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Created February 1, 2012 03:58
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HJava: Imagining a (more) homoiconic Java
//HJava (HomoiconicJava): Imagining a (more) homoiconic Java
//In Java, the unit is the *class*
//So in HJava we will pretend that everything is a class (or, at least, an instance of a class).
//Obviously this won't compile in Java, because Java doesn't actually support homoiconic structures.
//But HJava does!
public class HomoiconicJava {
public static void main(String[] args)
//We can define a program using only Java *reserved words* and *literals*
System.out.println("The contents of this block will be executed");
//We can also use *variables* that evaluate to these values
boolean myBoolean = true;
System.out.println("This will also be executed!");
//We can also modify these values
//Let's call a mutator method
myBoolean.changeValue(false); //Won't actually work, because Java primitives aren't objects, but it's easy to pretend that this is valid
System.out.println("I can say whatever I want here, because it will never get executed!");
System.out.println("But this will get printed to the screen");
//Java also supports polymorphism. Let's say I have a BankAccount object.
BankAccount myAccount = new BankAccount("Jim");
System.out.println(myAccount); //This will work!
//This works because println implicitly calls the .toString() method on any object it receives.
/** Up until here, everything is valid Java. It would compile and run as expected.
* Simple, right?
* (But now let's get hypothetical
//Well, if Java were homoiconic, everything would be a class, including reserved words.
//If everything is a class/instance of a class, we can call methods on anything. For example:
String t = if.toString(); //If Java were homoiconic, keywords would be objects, and we could call methods on keywords!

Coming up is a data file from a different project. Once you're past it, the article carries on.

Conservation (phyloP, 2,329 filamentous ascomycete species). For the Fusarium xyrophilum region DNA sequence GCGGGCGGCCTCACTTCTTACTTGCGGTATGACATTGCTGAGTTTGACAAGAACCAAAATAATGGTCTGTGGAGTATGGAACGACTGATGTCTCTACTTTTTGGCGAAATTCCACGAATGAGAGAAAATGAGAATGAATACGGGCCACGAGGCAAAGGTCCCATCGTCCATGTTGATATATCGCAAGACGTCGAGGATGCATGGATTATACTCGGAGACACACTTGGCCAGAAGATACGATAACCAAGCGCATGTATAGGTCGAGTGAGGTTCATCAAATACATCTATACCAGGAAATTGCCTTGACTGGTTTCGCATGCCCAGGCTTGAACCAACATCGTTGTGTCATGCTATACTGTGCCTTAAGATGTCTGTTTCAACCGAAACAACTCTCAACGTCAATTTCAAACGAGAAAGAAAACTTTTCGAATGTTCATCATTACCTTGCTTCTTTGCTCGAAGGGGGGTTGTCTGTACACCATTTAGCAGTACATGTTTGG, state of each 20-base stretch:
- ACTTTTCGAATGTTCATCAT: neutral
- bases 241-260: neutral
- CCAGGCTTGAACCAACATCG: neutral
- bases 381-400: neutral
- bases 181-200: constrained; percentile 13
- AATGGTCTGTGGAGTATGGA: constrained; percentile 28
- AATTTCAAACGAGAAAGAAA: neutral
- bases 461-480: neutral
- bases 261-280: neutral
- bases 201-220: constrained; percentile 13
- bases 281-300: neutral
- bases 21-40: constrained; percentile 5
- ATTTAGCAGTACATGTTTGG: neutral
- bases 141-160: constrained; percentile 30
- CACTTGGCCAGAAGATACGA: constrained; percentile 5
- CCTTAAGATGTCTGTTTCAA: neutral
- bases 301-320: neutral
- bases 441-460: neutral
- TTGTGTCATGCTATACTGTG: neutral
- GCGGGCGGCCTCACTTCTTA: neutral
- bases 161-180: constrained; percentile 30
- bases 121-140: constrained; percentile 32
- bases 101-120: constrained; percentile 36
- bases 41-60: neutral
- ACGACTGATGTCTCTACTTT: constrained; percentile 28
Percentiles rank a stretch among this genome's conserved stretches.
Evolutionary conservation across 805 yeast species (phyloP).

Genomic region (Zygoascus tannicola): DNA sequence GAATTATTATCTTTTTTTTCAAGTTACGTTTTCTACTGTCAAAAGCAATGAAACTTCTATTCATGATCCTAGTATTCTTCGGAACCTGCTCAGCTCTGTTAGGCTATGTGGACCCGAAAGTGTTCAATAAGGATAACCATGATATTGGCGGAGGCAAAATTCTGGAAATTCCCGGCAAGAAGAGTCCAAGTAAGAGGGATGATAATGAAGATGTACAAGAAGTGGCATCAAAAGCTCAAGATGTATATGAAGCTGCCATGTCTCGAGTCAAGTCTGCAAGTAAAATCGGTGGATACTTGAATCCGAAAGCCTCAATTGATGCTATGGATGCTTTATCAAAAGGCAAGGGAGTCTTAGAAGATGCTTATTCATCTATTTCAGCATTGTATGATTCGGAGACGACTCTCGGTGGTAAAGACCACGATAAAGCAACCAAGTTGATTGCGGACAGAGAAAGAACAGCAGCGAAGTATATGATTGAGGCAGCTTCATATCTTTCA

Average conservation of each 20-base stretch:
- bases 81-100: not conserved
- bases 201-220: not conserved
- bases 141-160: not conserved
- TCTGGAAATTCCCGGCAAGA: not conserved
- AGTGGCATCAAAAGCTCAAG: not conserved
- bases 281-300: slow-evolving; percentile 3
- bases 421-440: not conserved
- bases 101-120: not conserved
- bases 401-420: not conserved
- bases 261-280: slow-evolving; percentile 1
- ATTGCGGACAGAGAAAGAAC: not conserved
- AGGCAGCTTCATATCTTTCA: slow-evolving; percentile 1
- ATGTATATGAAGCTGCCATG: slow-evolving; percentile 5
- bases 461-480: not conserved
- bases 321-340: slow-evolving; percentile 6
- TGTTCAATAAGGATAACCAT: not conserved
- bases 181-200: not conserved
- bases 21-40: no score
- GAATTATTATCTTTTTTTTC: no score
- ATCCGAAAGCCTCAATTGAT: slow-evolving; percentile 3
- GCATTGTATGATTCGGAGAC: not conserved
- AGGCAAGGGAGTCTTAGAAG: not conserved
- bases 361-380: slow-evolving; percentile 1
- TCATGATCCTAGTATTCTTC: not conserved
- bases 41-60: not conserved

//This would create a string representation of the keyword 'if', whatever that would be (again, if Java supported this).
//But this is kind of boring. What's the use? Well, we can do things like this:
Code myCode = new Code( " System.out.println( \"Homoiconicity is awesome!\" ); "); //This creates a new object, myCode, which is an instance of the Code class.
//Note that nothing is printed yet - the println statement is just the text of the string!
myCode.evaluate(); //*Now* the above statement is printed!
//So code is really just an object, and running a code is equivalent to calling .evaluate() on the code object. What about keywords?
//System.out.println is a lot to type. Let's create a shorter version, called printf.
Keyword printf = new Keyword(); //Again, keywords are just instances of classes
printf("That's much shorter"); //The same way println implicitly calls .toString() on its parameters, keywords implicitly call .evaluate() on their code when they are used.
//What did we just do?
//If everything is an instance of a class, then code is really just an instance of a class
//If everything is an instance of a class, then keywords are really just instances of classes.
//So, we can create new classes, and create new keywords.
//This allows us to extend the language really easily.
//All you have to do is define a few basic functions, and then you can build up new keywords/functions/statements recursively, the way we used println and .evaluate() to create a new statement called printf.
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